Finally, pornography handicaps the spiritual formation of the one who is enslaved to it. One who struggles with porn will regularly define themselves by their struggle. They will fail to see themselves the way that God sees them in Christ. They will feel distant from God. This effect can be devastating to spiritual health.  Instead of clinging to God's declaration of being a new creation (2 Cor. 5:17), they feel like they can never change. Instead of living in freedom, they feel enslaved to their sin (Galatians 5). Instead of believing that they have been made alive in Christ, they may continue to feel dead in their sin (Ephesians 2). These are incredibly valuable truths to remind your kids if and when they struggle with pornography. There is grace for them.  

Remember, your goal in addressing and solving this issue is not to instill fear, guilt, or shame in your child. Your goal should be to point them to the gospel and remind them of their purity in Christ, the victory He won for them, and the light in which we are called to walk as believers. Ultimately, we do not want your children to turn away from pornography simply because they are afraid of getting caught or for fear of some kind of consequence. We want them to turn away because they are convicted by the Holy Spirit and are aware that it is a sin against our holy God. We want them to turn away because it is an inferior counterfeit love. Christ will fulfill us completely.

I pray that this will be a spark for you to initiate this conversation with your kids. One statistic shows that 93% of boys and 62% of girls are exposed to internet pornography by the time they are 18 years old. I have included some links to additional articles and resources that may be helpful in this endeavor.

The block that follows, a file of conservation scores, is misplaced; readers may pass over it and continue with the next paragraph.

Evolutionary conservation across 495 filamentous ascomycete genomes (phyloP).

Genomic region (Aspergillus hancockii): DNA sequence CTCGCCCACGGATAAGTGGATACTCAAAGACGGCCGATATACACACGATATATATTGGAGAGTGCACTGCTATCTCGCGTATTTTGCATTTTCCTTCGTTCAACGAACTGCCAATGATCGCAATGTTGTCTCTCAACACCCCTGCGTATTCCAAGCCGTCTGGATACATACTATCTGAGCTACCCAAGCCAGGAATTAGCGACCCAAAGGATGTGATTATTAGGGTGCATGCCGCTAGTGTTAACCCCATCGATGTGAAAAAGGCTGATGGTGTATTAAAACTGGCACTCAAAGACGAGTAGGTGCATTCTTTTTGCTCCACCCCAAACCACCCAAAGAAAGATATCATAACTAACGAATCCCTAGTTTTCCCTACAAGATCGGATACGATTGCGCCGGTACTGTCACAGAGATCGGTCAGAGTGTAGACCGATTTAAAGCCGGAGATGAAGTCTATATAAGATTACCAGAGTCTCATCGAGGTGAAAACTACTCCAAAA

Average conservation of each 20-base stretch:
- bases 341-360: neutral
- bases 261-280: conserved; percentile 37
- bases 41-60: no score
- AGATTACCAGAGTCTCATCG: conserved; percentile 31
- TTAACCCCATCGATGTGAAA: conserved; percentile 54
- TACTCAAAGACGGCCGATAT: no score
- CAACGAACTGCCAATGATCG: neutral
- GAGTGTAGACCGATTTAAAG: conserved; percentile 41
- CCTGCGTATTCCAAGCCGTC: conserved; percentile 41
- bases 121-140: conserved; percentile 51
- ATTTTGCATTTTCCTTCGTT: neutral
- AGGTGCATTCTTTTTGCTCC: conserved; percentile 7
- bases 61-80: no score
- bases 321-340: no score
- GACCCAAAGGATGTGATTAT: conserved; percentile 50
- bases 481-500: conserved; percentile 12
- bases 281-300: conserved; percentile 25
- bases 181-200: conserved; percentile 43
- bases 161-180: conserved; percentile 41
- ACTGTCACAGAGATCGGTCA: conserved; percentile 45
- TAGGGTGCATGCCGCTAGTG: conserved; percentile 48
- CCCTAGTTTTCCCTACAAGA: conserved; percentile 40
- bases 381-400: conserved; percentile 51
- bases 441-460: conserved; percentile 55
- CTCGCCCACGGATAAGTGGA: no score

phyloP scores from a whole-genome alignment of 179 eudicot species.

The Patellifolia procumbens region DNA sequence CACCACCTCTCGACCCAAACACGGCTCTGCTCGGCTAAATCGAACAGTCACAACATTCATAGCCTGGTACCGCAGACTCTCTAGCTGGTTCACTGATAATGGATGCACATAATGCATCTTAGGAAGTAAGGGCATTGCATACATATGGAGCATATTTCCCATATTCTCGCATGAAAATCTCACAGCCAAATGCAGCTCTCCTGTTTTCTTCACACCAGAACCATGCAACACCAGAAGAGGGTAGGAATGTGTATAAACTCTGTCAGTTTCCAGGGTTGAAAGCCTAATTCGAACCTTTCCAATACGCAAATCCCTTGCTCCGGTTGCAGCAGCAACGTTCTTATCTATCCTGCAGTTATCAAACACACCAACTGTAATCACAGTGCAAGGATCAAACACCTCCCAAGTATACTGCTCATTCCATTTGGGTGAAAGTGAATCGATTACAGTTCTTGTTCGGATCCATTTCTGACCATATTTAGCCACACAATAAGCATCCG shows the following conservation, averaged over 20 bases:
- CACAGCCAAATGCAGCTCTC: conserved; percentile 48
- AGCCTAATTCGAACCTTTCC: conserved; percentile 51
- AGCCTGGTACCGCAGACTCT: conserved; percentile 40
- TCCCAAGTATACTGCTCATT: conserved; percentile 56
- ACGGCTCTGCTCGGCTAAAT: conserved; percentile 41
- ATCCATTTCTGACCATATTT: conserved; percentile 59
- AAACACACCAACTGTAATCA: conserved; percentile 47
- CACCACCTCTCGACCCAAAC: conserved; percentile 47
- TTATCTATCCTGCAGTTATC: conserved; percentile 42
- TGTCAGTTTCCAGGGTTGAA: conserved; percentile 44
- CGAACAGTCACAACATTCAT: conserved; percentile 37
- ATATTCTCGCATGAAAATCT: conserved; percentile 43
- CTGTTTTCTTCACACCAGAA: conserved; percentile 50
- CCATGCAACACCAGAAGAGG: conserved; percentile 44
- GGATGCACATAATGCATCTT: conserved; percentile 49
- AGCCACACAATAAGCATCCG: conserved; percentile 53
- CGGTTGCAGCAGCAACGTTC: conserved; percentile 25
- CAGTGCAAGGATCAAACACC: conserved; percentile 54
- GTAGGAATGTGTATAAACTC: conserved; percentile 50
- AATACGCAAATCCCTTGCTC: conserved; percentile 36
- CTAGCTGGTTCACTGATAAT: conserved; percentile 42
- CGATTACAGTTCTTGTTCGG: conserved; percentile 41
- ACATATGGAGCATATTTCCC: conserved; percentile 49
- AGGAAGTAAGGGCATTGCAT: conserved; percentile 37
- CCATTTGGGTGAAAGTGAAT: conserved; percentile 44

If you are not sure where to start, it might be a good idea to have a conversation involving Snapchat and Instagram. Neither of which are inherently bad, but both provide access to explicit material that can be seen whether it is being searched for or whether it is viewed unintentionally. Snapchat especially has made its money by selling advertising in the "stories" section to websites and publications that use explicit photos and stories constantly. This isn't a "red alert" on these apps - just a caution.

I am praying for all of you as you courageously begin these conversations to help your children prepare for a healthy and free post-high-school life.  Below, I've included links to some helpful articles.

  • Advice for having the conversation about pornography with your kids. (article)
  • In-depth plan for protecting your home and personal devices from pornography. You will need to carve out some time for this article if you find it valuable. (article)
  • Information and resources detailing how pornography affects the brain. (article)
  • Information from science that tells us how pornography is linked to chemicals in our brain and how it harms us. (article)
  • Pornography can be linked to depression and anxiety. (article)

If you have questions, need resources, or want to talk further about this topic, please don't hesitate to contact Mr. Hiatt.